I am pleased to announce that SME Graduate Employment is now a partner of the Women’s Engineering Society. At around 12%, there are not enough Women in engineering, and I’m happy to be able to do my bit to address this.
From a business perspective the average calibre of female engineering and technical students and graduates who I have worked with has been very high. They have shown commitment and focus by choosing to study an engineering or technical degree, and have transferred these qualities to their studies and in the workplace, becoming real assets to their employers.
In 2018 the Engineering Construction Industry Training Board warned that 20% of UK engineers are due to retire, or be close to retiring, by 2026. Clearly, this needs to be addressed and one way of planning ahead and getting some younger people in is by looking at graduates.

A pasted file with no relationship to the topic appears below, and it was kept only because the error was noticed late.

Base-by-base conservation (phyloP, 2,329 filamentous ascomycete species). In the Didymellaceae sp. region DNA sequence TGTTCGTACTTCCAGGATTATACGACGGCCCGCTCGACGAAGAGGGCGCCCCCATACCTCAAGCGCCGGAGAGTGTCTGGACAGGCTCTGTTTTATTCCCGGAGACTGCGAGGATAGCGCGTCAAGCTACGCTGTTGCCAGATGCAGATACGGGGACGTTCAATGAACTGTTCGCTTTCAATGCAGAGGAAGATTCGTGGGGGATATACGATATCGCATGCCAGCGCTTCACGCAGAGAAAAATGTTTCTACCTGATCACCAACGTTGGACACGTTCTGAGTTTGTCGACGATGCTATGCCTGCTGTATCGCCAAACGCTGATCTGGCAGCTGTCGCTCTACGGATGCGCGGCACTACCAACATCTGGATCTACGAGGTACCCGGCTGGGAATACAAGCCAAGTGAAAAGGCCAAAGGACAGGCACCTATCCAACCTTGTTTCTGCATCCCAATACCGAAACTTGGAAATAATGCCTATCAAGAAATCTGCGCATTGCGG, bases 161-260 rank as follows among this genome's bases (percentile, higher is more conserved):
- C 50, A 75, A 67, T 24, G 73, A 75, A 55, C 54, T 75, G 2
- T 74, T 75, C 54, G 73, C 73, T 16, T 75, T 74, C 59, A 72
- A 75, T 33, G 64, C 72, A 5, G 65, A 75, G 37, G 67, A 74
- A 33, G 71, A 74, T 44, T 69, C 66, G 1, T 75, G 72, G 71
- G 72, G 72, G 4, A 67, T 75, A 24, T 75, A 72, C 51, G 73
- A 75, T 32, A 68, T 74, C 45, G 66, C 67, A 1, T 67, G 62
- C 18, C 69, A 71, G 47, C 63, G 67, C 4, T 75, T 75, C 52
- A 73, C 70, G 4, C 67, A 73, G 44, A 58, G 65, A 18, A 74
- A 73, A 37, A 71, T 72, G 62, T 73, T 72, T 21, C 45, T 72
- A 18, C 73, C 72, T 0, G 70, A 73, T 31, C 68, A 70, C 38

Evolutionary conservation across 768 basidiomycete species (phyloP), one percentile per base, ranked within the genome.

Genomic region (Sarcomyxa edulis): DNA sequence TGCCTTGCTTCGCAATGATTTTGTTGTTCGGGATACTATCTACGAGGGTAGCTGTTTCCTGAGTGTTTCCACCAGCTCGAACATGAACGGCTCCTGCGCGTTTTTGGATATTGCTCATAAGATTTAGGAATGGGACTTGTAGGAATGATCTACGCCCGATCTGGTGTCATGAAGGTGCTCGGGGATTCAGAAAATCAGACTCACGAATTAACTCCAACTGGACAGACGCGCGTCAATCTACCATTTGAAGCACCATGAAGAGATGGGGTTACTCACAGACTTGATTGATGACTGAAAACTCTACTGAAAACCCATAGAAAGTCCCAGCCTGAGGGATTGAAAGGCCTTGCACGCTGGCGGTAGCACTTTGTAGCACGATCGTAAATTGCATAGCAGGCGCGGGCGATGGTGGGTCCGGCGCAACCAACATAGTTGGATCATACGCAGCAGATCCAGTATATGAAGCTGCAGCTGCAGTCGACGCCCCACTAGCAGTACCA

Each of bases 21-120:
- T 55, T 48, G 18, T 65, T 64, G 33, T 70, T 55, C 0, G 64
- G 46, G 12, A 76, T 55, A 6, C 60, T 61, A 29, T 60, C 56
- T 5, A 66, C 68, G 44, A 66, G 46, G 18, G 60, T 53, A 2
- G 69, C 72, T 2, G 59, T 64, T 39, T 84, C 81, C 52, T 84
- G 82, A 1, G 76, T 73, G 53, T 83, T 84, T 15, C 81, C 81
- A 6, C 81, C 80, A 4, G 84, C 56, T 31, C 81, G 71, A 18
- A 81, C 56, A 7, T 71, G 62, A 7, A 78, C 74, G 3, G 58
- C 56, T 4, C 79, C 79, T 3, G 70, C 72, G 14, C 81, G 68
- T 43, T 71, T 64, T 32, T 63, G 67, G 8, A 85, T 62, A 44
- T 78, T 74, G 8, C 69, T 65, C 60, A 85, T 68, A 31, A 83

There is a lot of excellent work being done to promote engineering and technological roles as a career choice from an early age, addressing some of the misconceptions around careers in these industries.
In the long-term this will have an effect on the number of women enrolling on university engineering and technology courses; there are already positive signs: Engineering UK reports that in 2018-19 the proportion was the highest it has ever been, at 21%. So things are going in the right direction, and this could be key to helping to address the imbalance. There is, though, a lot of work still to be done in both the long and short-term.
I’m looking forward to developing the partnership, particularly in relation to student and graduate members. There is a lot that I can personally learn from the partnership, and I hope to be able to help to show the next generation of women engineers the great opportunities that exist with SMEs, who can often be overshadowed by the bigger graduate employers.